British family fleeing Rhodes face nightmare scenario of

A British holidaymaker has described the nightmare scenario he faced as he fled wildfire-ravaged Rhodes with his wife and two young children.

Matt Lewis told Sky News how he was confronted by “a combination between a towering inferno and the Titanic” as his family rushed to a beach to escape.

He and his wife formed a human shield around his children, aged four and eight, to protect them from the raging flames.

The family are among thousands of holidaymakers on Rhodes who have been subjected to gruelling ordeals battling to leave the Greek island.

A helicopter fighting blazes on the island of Evia crashed on Tuesday, with evacuations also taking place in Corfu while Crete has also been put on alert for wildfires.

Largest ever evacuation from Greece – latest on wildfires

Mr Lewis, a small weapons expert, said he was used to working in conflict zones and dealing with life in panic, but he admitted the situation was “terrifying”.

“With my wife and two young children and without any other foreign aid, obviously it was a very different set of circumstances,” he said.

The family were packed and ready to leave Rhodes on Saturday night when they realised their journey might not be straightforward.

“About three in the afternoon, things really started to turn,” Mr Lewis said, with the fire growing “significantly bigger” in size compared to days earlier.

Smoke pouring into the sky from Mr Lewis' hotel in Rhodes

Image: Smoke pouring into the sky from Mr Lewis’ hotel in Rhodes

Mr Lewis and his wife and children eventually making their way to Turkey before flying back to the UK

Image: Matt Lewis and his wife and children eventually made their way to Turkey before flying back to the UK

The hotel the family were staying in was designated as a rescue centre for other stranded holidaymakers, with around 1,000 people brought in.

“At that point, we started to hear quite horrific stories, of women walking 8km or so in the scorching heat with babies strapped to their chest,” he told Sky News.

‘We realised we were stuck’

The family initially hoped to travel to the airport via coach but the roads leading to the airport were closed.

“At that point, I think we realised we were stuck and tried to rent a car to drive out ourselves and try to go south around the fires but that wasn’t possible.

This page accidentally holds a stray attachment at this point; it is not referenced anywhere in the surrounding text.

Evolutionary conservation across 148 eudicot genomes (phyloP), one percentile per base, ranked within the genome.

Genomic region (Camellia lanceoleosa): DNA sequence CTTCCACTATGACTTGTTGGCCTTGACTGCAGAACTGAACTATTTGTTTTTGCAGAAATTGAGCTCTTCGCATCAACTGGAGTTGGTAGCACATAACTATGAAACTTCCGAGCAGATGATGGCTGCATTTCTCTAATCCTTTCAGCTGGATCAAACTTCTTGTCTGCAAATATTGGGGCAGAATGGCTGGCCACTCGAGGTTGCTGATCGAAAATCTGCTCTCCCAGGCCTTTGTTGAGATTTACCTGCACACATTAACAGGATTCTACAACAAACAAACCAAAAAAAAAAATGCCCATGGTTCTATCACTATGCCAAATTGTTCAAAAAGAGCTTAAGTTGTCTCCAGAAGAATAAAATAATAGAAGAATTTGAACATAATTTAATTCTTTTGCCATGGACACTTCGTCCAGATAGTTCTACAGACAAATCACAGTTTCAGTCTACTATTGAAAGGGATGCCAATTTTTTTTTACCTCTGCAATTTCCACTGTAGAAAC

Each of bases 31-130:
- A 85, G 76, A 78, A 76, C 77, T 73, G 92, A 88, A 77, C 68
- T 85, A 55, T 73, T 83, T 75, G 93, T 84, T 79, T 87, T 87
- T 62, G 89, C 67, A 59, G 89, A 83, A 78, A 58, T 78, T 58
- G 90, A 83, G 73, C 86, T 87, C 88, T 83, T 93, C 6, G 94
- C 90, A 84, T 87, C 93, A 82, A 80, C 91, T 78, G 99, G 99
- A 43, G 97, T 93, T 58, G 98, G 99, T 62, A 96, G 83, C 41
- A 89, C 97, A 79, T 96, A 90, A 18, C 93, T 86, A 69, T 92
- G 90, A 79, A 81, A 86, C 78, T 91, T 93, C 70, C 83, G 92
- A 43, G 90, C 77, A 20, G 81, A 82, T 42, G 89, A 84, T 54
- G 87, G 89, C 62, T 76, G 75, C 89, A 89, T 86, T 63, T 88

“So we decided to stay put.”

After about five or six hours, the family managed to get a room for the night but moments later, the fire alarm sounded and they fled to the beach.

Matt Lewis told Sky News his family were

Image: Mr Lewis told Sky News his family were ‘terrified’ during their ordeal

Recalling the scenes of “hysteria”, Mr Lewis said: “I can only describe it as a combination of a towering inferno and the Titanic.

“It was every man for themselves, people were very focused on their luggage and not women and children.”

He and his wife managed to get their children onto a small boat but they had to “wade out up to our necks to escape – because that was the only way out.”

They were separated temporarily before being reunited at a local school.

“We decided it was down to us to get ourselves out,” he said, with the family taking a ferry to Marmaris in Turkey before flying back to the UK.

“If we hadn’t, we would still be there today,” Mr Lewis said.

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Greek wildfires seen from space

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‘I didn’t think we were going to make it’

Another tourist, Amy Leyden, told how her family had to run through “thick smoke” after their hotel burned to the ground before fighting to secure a place on a rescue boat – with children falling in the water during the chaos.

“It was just terrifying because I didn’t think we were going to make it,” she said.

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Corfu: Thousands moved to safety

One holidaymaker told Sky News his family including six children aged one and 12 were “dumped on the beach” with “no idea what was going on.”

And one dad from Cambridgeshire slammed travel operator TUI for its efforts to support stranded passengers during the scenes of “utter confusion and chaos”.

He said he feared for the safety of his two daughters after they were forced to spend the night at a primary school sleeping on mattresses in a classroom.

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